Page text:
FCC would ‘explode’ under new public outrage

If the Federal Communications Commission ever again does anything as high profile as its net neutrality rules, its systems might not make it.

“The portals might explode,” joked Gigi Sohn, a top aide to FCC Chairman Tom Wheeler.

“If we had to do this again, I don’t know what would happen.”

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Sohn on Wednesday said that the commission was “unprepared in a number of ways” for the massive public backlash that it faced over the last year, as it worked on the Web regulations.

Starting when the initial word got out that the FCC was pursuing relatively weak rules that would have opened the door to “fast lanes" on the Internet, the public response was swift and vocal. Ultimately, Wheeler and the FCC’s two other Democrats voted in favor of much tougher rules that treat the Internet like a public utility, which supporters say was the only possible way to truly prevent Web providers from interfering with people’s unfettered access to the Internet.

In the end, the FCC received about 4 million public comments on its regulations, far surpassing the previous high set after Janet Jackson’s “wardrobe malfunction” at the 20014 Super Bowl.

Twice during the process, the agency’s electronic commenting system — which has long the object of scorn from users and journalists — crashed.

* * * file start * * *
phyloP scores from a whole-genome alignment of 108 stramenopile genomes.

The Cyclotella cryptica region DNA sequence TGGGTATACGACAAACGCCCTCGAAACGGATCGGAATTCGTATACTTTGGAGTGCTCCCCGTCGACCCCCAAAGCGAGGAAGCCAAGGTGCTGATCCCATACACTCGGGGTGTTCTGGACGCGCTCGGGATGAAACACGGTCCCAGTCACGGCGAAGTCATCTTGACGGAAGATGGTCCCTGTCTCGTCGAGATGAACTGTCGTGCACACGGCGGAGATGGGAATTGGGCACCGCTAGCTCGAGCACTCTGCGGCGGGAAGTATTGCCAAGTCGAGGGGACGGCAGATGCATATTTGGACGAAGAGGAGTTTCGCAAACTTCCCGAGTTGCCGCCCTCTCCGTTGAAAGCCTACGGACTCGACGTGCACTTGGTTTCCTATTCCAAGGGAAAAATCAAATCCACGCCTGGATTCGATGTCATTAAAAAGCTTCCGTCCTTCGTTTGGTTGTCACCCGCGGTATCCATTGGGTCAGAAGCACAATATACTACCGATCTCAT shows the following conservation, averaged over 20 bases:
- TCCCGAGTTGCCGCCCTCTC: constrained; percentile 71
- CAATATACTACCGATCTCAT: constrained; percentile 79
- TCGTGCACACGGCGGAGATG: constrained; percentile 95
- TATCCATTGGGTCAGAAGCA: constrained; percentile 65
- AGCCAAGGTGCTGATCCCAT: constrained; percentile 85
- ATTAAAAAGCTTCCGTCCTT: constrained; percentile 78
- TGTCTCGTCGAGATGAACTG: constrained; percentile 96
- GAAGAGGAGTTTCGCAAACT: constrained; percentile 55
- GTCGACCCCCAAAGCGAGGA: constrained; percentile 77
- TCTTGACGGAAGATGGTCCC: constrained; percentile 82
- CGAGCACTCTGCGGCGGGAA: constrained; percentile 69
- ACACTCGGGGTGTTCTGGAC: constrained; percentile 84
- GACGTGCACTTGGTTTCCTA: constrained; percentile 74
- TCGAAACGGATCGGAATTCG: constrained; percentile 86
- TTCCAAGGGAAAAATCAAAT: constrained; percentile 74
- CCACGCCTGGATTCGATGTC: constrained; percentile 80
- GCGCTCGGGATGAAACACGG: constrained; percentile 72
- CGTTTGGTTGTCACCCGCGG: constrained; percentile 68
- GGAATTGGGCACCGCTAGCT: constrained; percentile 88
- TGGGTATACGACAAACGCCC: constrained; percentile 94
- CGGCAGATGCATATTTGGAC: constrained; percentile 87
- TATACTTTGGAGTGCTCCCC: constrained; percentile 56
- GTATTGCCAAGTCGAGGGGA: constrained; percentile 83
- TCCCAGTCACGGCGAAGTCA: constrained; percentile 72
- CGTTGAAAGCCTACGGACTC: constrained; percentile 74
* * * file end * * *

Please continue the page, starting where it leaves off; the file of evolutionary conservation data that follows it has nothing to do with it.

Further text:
“Four million is certainly an eye popping number when it comes to comments in a single proceeding, [however] modern computers should be able to handle that load without blinking,” Rep. Frank Pallone (D-N.J.) said during a House subcommittee hearing on the FCC’s budget on Wednesday.

The net neutrality rules probably won’t be the end of the public’s involvement at the FCC, Sohn said.

“Communications policy issues are no longer a backwater, if they ever were,” she said. “The public cares deeply about these issues and will act on them.”

In order to make sure that the FCC’s systems are better prepared next time around, Sohn said that the agency needed more funding. Many of its technology systems are a decade old, officials have noted, which has caused a severe lag. 

Republicans have been skeptical of that argument, and suspect that some money may have been spent unwisely. 

Updated at 4:55 p.m.